Daisuke Matsuzaka 2006 Stats:

 W  L   ERA  GP  GS CG ShO Hld  GF Sv     IP    H   R  ER  HR  BB   SO
17  5  2.13  25  25 14   2   0   0  0  186.1  138  50  44  13  34  200

Daisuke Matsuzaka Career Statistics
Daisuke Matsuzaka Biographical Data
Detect-O-Vision on Matsuzaka


9 Responses to “Japanese Future MLBers: #1 – Daisuke Matsuzaka”

  1. yourblankfile Says:

    This 44 second highlight I found of him does a bit of justice to this guys talent. The best part is that it showcases his mythical “Gyroball” This is probably the most disgusting pitch I’ve ever seen. Makes him dangerous to both rightys and lefties

  2. yourblankfile Says:

    Sorry. THought it would embed in my last post, Guess not. Heres the link though

  3. yourblankfile Says:

    Ack! That one decided to fit the screen and make it WAY too choppy.

    Heres the link to the Youtube site:

  4. Kyle S Says:

    Nice clip. Are you sure that’s the gyroball? It looks like it’s breaking in on right-handed hitters, which to me sounds more like the shuuto. The gyroball, as I understand it, is supposed to break away from right-handers (if thrown by a righty), but break much more sharply than a typical curve or slider. The way to tell is supposedly by seeing how the hand follows through after the pitch – the palm faces away from the pitcher, like with a screwball, after a properly-thrown gyroball.

    Anyone who wants to jump in and correct me, feel free; I’m just reporting what I’ve read.

  5. yourblankfile Says:

    You’re right acctually. My Bad. Although Im still having trouble figuring out what that second pitch is, It has the action of a screwball, But it’s much harder, Almost like a reverse cutter.

  6. Rick Mc Says:

    Sean McAdam is certain that Matsuzaka has two years before NPB free agency. Do you know anything about this claim?

  7. Kyle S Says:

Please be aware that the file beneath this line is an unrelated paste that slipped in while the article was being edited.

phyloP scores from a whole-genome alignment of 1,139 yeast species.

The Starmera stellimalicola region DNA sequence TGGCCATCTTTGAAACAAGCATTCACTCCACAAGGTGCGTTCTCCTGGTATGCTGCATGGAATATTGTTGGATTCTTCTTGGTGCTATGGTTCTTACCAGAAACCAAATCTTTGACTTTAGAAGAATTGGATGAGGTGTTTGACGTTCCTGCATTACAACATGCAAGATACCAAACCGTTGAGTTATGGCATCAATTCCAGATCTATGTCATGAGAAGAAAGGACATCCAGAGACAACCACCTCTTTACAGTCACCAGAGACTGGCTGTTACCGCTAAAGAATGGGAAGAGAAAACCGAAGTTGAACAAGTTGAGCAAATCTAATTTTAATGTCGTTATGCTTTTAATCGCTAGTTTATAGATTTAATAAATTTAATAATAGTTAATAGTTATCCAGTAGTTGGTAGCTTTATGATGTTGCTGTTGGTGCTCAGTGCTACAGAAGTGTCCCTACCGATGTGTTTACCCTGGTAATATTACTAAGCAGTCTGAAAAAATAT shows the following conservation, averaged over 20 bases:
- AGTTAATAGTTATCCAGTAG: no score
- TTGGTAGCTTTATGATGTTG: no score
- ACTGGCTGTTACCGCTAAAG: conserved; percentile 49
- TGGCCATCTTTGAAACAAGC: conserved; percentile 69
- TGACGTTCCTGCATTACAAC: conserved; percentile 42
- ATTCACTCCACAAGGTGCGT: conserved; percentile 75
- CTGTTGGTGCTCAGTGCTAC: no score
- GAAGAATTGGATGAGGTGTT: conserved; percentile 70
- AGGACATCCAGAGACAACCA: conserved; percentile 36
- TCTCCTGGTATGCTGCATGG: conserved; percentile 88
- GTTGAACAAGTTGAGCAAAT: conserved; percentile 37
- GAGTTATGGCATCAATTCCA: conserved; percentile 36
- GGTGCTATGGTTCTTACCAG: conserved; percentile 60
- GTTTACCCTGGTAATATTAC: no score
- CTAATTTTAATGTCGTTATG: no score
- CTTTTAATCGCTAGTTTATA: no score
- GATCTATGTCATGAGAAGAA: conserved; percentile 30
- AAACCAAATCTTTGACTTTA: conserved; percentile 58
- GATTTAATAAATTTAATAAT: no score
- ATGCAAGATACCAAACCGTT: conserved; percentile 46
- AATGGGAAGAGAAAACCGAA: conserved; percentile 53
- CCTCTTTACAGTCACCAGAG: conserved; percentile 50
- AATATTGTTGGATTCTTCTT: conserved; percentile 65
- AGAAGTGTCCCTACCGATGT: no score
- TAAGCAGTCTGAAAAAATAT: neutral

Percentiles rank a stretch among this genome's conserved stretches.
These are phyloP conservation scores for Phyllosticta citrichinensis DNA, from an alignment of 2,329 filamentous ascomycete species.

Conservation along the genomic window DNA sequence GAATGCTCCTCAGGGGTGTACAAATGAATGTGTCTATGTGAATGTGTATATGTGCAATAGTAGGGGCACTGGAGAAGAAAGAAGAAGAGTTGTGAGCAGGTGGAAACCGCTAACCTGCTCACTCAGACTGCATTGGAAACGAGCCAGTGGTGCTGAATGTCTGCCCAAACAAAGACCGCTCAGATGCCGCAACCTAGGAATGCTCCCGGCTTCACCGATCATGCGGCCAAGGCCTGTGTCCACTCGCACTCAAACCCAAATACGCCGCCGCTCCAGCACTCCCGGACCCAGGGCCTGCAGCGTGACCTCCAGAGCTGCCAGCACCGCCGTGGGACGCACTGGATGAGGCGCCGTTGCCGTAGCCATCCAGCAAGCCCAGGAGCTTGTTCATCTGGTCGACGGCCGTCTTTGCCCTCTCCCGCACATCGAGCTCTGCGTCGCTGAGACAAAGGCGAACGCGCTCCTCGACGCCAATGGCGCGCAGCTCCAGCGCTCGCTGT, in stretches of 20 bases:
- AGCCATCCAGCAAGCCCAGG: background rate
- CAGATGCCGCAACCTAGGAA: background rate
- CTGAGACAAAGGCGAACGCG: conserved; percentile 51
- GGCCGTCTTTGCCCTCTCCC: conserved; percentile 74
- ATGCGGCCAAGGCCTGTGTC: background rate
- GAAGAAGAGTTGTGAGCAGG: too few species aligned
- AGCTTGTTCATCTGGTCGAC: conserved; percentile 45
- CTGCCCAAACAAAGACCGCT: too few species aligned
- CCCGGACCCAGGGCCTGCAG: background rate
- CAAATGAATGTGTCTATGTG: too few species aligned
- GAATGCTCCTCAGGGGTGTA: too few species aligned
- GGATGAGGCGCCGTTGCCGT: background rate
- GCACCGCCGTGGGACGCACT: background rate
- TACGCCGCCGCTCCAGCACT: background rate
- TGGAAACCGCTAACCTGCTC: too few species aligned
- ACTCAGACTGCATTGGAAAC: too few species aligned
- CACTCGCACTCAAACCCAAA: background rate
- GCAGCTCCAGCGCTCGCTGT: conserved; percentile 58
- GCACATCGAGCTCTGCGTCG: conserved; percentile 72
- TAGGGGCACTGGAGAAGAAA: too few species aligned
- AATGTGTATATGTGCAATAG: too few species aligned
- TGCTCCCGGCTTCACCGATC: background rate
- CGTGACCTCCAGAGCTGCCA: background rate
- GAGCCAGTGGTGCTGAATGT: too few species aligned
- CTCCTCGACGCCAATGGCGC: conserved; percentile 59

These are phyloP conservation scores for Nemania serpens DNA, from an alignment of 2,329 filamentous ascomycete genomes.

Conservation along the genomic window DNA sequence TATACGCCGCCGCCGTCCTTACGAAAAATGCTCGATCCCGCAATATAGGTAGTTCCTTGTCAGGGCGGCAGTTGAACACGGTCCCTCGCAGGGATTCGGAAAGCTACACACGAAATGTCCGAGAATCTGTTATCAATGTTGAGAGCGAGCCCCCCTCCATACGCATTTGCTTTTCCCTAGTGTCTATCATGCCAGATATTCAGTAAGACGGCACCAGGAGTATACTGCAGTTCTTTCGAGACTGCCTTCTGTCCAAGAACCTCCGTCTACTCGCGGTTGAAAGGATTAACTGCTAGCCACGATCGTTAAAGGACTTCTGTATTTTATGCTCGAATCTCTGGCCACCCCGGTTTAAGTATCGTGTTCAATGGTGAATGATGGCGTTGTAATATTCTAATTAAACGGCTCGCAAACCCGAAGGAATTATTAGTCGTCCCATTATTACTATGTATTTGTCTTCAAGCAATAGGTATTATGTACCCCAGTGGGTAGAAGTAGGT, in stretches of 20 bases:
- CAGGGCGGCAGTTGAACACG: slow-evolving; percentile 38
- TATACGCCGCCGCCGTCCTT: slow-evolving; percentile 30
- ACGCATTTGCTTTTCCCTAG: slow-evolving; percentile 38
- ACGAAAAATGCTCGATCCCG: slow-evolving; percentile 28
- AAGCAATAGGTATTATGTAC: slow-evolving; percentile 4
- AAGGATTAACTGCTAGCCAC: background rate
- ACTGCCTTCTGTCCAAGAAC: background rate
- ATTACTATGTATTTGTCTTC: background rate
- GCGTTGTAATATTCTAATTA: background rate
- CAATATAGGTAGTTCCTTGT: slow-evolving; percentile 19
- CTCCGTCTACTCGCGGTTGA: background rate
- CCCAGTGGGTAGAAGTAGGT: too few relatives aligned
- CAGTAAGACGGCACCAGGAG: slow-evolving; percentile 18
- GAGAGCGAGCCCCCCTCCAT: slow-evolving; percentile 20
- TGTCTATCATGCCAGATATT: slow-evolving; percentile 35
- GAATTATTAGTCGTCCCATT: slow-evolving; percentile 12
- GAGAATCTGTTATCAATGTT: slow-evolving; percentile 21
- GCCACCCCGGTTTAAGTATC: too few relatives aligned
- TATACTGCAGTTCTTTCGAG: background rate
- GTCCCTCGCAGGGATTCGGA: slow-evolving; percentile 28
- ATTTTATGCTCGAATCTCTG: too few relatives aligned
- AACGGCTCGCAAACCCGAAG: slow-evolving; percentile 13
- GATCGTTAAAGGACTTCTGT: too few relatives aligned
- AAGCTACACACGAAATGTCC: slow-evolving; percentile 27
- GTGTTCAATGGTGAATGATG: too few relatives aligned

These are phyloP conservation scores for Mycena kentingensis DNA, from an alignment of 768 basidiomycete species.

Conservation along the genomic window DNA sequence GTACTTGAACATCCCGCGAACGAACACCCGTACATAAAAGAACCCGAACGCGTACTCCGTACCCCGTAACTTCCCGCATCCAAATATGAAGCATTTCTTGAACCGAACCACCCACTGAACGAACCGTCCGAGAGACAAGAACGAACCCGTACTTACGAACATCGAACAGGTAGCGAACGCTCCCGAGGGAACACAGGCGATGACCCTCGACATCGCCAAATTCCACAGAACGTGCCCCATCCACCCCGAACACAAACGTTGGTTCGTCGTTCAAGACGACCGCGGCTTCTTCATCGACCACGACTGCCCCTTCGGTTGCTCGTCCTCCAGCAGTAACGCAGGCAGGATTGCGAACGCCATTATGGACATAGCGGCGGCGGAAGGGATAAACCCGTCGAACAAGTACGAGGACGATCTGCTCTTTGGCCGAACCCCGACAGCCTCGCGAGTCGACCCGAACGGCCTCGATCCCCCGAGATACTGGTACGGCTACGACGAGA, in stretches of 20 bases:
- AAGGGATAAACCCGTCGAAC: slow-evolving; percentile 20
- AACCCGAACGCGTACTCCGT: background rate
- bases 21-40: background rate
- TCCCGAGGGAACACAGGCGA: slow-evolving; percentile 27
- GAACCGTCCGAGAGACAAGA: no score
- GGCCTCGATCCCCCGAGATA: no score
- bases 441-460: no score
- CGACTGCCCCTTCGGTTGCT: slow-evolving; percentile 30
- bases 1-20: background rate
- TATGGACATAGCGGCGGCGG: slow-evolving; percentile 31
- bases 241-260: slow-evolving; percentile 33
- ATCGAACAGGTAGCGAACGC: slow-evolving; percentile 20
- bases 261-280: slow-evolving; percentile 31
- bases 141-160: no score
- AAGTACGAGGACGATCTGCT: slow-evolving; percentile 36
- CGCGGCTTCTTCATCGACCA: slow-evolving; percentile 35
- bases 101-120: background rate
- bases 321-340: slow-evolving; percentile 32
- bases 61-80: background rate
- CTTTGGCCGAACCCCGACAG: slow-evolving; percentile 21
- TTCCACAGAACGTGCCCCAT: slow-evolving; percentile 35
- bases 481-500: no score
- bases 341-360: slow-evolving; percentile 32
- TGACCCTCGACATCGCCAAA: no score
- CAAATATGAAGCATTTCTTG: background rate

The latest rumor that I’ve heard suggest that Matsuzaka was taken off Seibu’s active roster for about 30 days in 2002 when he was injured, and thus will need that much service time before he’s eligible for free agency (in addition to another full year), which would make him eligible in May 2008 if he doesn’t sign with the Red Sox. I don’t know why McAdam thinks he needs another full year, and can’t speculate further on that subject.

  8. Rick Mc Says:

    How could Matsuzaka use up 30 days of service time and become a free agent in the middle of a NPB season? Wouldn’t he have to sign a one year contract with Seibu to play in 2008? The equivalent in MLB would be mid season free agency for players who met six year service time because they were called up in May.

  9. Kyle S Says:

    my understanding is that service time in Japan accumulates by the number of days you have on the active roster. Thus, you haven’t completed a year of service time until you reach 135 days (or whatever the number is). So, if you play 80 games in year one, then get hurt and are taken off the active roster, you’re still considered in your first year of service until you’ve spent 55 more days on the active roster.

    This is according to a poster I know on a message board who lives in Japan and knows more about NPB than I do. I trust that he’s right, but it’s possible he isn’t. As I said before, I don’t know who McAdam’s source is or what he has been told.